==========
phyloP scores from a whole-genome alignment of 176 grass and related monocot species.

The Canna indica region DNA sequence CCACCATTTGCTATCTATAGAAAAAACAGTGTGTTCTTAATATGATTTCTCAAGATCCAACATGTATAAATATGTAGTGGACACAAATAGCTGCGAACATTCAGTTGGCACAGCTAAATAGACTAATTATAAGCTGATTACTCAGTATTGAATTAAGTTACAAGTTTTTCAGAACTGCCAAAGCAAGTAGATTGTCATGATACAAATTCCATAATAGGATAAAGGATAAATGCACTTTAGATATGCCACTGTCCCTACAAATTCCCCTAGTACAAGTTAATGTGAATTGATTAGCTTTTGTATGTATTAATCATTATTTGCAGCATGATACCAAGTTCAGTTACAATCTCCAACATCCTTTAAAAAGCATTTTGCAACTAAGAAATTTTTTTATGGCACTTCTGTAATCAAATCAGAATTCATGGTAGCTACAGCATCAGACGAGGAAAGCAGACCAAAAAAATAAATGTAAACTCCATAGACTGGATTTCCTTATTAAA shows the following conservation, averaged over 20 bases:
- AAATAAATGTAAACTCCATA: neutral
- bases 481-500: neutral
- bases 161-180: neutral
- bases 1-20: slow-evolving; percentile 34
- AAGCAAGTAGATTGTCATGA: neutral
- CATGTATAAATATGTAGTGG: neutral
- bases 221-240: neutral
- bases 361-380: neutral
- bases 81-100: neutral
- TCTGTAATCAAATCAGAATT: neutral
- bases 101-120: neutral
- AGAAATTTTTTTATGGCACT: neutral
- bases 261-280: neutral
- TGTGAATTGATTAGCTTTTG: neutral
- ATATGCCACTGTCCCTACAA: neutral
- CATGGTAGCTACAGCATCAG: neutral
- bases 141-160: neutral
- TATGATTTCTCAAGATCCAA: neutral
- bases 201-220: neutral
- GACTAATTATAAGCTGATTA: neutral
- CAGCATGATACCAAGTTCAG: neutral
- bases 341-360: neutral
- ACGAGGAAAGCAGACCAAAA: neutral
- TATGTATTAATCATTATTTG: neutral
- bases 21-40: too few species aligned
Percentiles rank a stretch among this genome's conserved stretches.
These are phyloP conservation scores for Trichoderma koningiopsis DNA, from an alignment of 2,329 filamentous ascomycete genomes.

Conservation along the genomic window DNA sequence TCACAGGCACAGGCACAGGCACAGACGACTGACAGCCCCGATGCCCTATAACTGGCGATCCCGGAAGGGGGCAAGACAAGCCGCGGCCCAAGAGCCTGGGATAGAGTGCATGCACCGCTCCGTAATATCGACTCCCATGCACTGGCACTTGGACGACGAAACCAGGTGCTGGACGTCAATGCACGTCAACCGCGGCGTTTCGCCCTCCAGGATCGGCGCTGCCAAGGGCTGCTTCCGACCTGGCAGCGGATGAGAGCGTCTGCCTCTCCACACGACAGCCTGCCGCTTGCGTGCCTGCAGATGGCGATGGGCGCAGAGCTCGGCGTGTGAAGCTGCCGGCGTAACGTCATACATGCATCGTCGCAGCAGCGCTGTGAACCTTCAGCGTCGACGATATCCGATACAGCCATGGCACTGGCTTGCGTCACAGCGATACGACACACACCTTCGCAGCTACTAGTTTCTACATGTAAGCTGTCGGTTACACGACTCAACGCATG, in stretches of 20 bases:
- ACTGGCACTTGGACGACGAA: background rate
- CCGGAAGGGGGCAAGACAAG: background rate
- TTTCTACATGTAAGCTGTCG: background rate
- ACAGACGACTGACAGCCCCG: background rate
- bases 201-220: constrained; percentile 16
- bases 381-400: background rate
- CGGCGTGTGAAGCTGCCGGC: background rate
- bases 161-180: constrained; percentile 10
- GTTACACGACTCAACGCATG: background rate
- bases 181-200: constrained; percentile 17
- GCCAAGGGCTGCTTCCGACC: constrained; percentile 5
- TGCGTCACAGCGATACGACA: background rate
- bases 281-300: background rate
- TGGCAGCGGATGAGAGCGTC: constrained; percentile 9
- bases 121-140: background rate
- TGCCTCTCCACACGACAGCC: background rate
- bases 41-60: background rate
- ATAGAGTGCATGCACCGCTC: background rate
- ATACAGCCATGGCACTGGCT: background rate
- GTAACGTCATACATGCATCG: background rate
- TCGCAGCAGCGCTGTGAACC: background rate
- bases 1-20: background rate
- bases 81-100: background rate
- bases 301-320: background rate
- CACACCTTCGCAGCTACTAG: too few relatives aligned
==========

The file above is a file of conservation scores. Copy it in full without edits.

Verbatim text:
phyloP scores from a whole-genome alignment of 176 grass and related monocot species.

The Canna indica region DNA sequence CCACCATTTGCTATCTATAGAAAAAACAGTGTGTTCTTAATATGATTTCTCAAGATCCAACATGTATAAATATGTAGTGGACACAAATAGCTGCGAACATTCAGTTGGCACAGCTAAATAGACTAATTATAAGCTGATTACTCAGTATTGAATTAAGTTACAAGTTTTTCAGAACTGCCAAAGCAAGTAGATTGTCATGATACAAATTCCATAATAGGATAAAGGATAAATGCACTTTAGATATGCCACTGTCCCTACAAATTCCCCTAGTACAAGTTAATGTGAATTGATTAGCTTTTGTATGTATTAATCATTATTTGCAGCATGATACCAAGTTCAGTTACAATCTCCAACATCCTTTAAAAAGCATTTTGCAACTAAGAAATTTTTTTATGGCACTTCTGTAATCAAATCAGAATTCATGGTAGCTACAGCATCAGACGAGGAAAGCAGACCAAAAAAATAAATGTAAACTCCATAGACTGGATTTCCTTATTAAA shows the following conservation, averaged over 20 bases:
- AAATAAATGTAAACTCCATA: neutral
- bases 481-500: neutral
- bases 161-180: neutral
- bases 1-20: slow-evolving; percentile 34
- AAGCAAGTAGATTGTCATGA: neutral
- CATGTATAAATATGTAGTGG: neutral
- bases 221-240: neutral
- bases 361-380: neutral
- bases 81-100: neutral
- TCTGTAATCAAATCAGAATT: neutral
- bases 101-120: neutral
- AGAAATTTTTTTATGGCACT: neutral
- bases 261-280: neutral
- TGTGAATTGATTAGCTTTTG: neutral
- ATATGCCACTGTCCCTACAA: neutral
- CATGGTAGCTACAGCATCAG: neutral
- bases 141-160: neutral
- TATGATTTCTCAAGATCCAA: neutral
- bases 201-220: neutral
- GACTAATTATAAGCTGATTA: neutral
- CAGCATGATACCAAGTTCAG: neutral
- bases 341-360: neutral
- ACGAGGAAAGCAGACCAAAA: neutral
- TATGTATTAATCATTATTTG: neutral
- bases 21-40: too few species aligned
Percentiles rank a stretch among this genome's conserved stretches.
These are phyloP conservation scores for Trichoderma koningiopsis DNA, from an alignment of 2,329 filamentous ascomycete genomes.

Conservation along the genomic window DNA sequence TCACAGGCACAGGCACAGGCACAGACGACTGACAGCCCCGATGCCCTATAACTGGCGATCCCGGAAGGGGGCAAGACAAGCCGCGGCCCAAGAGCCTGGGATAGAGTGCATGCACCGCTCCGTAATATCGACTCCCATGCACTGGCACTTGGACGACGAAACCAGGTGCTGGACGTCAATGCACGTCAACCGCGGCGTTTCGCCCTCCAGGATCGGCGCTGCCAAGGGCTGCTTCCGACCTGGCAGCGGATGAGAGCGTCTGCCTCTCCACACGACAGCCTGCCGCTTGCGTGCCTGCAGATGGCGATGGGCGCAGAGCTCGGCGTGTGAAGCTGCCGGCGTAACGTCATACATGCATCGTCGCAGCAGCGCTGTGAACCTTCAGCGTCGACGATATCCGATACAGCCATGGCACTGGCTTGCGTCACAGCGATACGACACACACCTTCGCAGCTACTAGTTTCTACATGTAAGCTGTCGGTTACACGACTCAACGCATG, in stretches of 20 bases:
- ACTGGCACTTGGACGACGAA: background rate
- CCGGAAGGGGGCAAGACAAG: background rate
- TTTCTACATGTAAGCTGTCG: background rate
- ACAGACGACTGACAGCCCCG: background rate
- bases 201-220: constrained; percentile 16
- bases 381-400: background rate
- CGGCGTGTGAAGCTGCCGGC: background rate
- bases 161-180: constrained; percentile 10
- GTTACACGACTCAACGCATG: background rate
- bases 181-200: constrained; percentile 17
- GCCAAGGGCTGCTTCCGACC: constrained; percentile 5
- TGCGTCACAGCGATACGACA: background rate
- bases 281-300: background rate
- TGGCAGCGGATGAGAGCGTC: constrained; percentile 9
- bases 121-140: background rate
- TGCCTCTCCACACGACAGCC: background rate
- bases 41-60: background rate
- ATAGAGTGCATGCACCGCTC: background rate
- ATACAGCCATGGCACTGGCT: background rate
- GTAACGTCATACATGCATCG: background rate
- TCGCAGCAGCGCTGTGAACC: background rate
- bases 1-20: background rate
- bases 81-100: background rate
- bases 301-320: background rate
- CACACCTTCGCAGCTACTAG: too few relatives aligned